Wednesday, Jan. 4, 2017 | 2 a.m.
Rebels assistant coach Andre LaFleur had spent the previous five years at Providence, so he was familiar with Jones, who had played his first four years at Big East rival St. John’s. The last time Providence and St. John’s matched up in 2015-16, LaFleur had a courtside seat as Jones posted 14 points and 12 rebounds in 29 minutes.
When the 6-foot-7 forward became available over the summer as a fifth-year eligible grad transfer, LaFleur’s scouting report doubled as a glowing recommendation: Fast, strong, athletic and skilled with an aggressive attitude on the court. Jones was a sure thing.
But through the first half of this season, the Rebels hadn’t seen that Christian Jones. Hampered by separate heel and ankle injuries, Jones missed eight of UNLV's first 12 games. And when he did play, he wasn’t particularly productive — in the first two contests after returning from his most recent injury, Jones averaged just 8.5 points and 6.5 rebounds.
Something was missing.
In desperate need of frontcourt production, Menzies felt it was time for Jones to step up. Before Saturday’s home game against Wyoming, LaFleur was tasked with delivering that message.
LaFleur pulled Jones aside after practice and told him that he had to raise his level of play — immediately.
“We talked about the reality that as a fifth-year senior, the window of opportunity is closing,” LaFleur said. “The seasons go by really fast. Once you complete your non-conference schedule and get into conference play, you’re in the meat and potatoes of your season. So he had to pick up the urgency. It’s time. It’s now.”
LaFleur explained that the coaches wanted to see the version of Jones they thought they were getting — the Jones who impressed at St. John’s by flashing an intriguing combination of power, quickness and attitude.
“They wanted me to get back to where I was before,” Jones said, “just being that aggressive person that they recruited. Getting back in my rhythm and feeling more comfortable with everybody. It wasn’t about X’s and O’s or not being in the right spot, it was about getting back to how I was playing before.”
Jones took the conversation to heart. He went out against Wyoming and played his best game of the year, registering his first double-double since the season opener with 15 points and 10 rebounds.
He defended well, he rebounded and he scored inside, twice running pick-and-rolls and finishing through contact at the rim. The aggression LaFleur remembered from previous seasons had returned, and UNLV benefitted.
Despite the potentially stinging nature of their talk, LaFleur wasn’t worried about whether Jones would take it the wrong way.
“I would hope that the up-front, raw honesty is something they can handle and understand,” LaFleur said. “We were very frank in our conversation. It’s based on productivity. It’s nothing personal. Everybody has a job, and everybody has to do their job. For us to be successful, his job is he has a lot of responsibility as part of our inside attack and making us competitive there on a night-in, night-out basis. Either you rise to that responsibility, or maybe we have to look in a different direction.”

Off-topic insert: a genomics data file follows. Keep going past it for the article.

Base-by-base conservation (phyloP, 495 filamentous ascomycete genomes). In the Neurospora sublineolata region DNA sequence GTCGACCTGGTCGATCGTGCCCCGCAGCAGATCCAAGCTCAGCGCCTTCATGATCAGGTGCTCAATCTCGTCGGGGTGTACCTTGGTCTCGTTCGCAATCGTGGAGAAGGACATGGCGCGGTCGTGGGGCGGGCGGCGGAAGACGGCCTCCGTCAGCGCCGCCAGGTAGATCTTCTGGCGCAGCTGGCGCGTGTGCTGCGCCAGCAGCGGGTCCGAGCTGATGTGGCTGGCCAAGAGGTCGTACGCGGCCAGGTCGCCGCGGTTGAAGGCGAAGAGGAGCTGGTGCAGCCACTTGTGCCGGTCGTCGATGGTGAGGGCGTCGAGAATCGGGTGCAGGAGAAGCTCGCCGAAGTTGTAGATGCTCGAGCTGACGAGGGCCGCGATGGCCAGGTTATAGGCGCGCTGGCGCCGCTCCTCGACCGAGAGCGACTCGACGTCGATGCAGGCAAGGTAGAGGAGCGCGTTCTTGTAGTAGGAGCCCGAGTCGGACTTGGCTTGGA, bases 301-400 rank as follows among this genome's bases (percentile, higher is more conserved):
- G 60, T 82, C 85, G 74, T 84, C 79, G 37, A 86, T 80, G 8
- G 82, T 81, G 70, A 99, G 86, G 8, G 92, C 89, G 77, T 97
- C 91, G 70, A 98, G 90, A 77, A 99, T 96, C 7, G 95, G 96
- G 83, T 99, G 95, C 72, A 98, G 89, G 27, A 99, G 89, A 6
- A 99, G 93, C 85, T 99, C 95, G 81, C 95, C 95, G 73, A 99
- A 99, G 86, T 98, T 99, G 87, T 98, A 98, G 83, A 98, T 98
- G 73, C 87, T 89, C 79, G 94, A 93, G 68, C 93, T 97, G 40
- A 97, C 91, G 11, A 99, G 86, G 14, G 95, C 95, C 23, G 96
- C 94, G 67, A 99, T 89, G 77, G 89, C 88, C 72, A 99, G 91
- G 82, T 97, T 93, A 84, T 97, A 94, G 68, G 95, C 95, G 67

Jones received the message, loud and clear.
“You can’t let it get you down,” he said. “[The coaches] only want the best for you, so you just have to take it and try to get better.”
Jones made the Rebels better against Wyoming and showed how competitive UNLV can be when he plays well. Coming into the game, UNLV had been outscored by 13.2 points per 40 minutes with Jones on the court; against Wyoming, UNLV was +7 with Jones on the floor.
Before Tuesday’s practice, Jones said he’s back at 100 percent health, and though he’s still lagging behind a bit in terms of conditioning, he feels he’ll get back up to speed in that department quickly.
The Rebels could use more of the new Jones (same as the old Jones) today against Boise State. The Broncos (9-4) rank 322nd in the nation in block rate at 3.3 percent, so there should be plenty of opportunities for Jones to score around the basket.
“He has so many advantages, even being undersized at center, because he’s a very explosive athlete,” LaFleur said. “He’s able to use quickness as a mismatch against other guys that are bigger. We’ve just got to encourage him to keep his motor up. When he keeps his motor up and he’s out there utilizing his physical advantages, he can be a nightmare for opposing guys because of his explosiveness and his quickness.”
Now that he’s back on track, Jones is ready to make the most of the final 16 games of his college basketball career. Starting now.
“I’m willing to put in everything I’ve got for these last college games,” Jones said. “Once it’s gone, it’s gone, so I just want to win. I want to win the Mountain West Conference. I’m willing to give everything I’ve got for it.”
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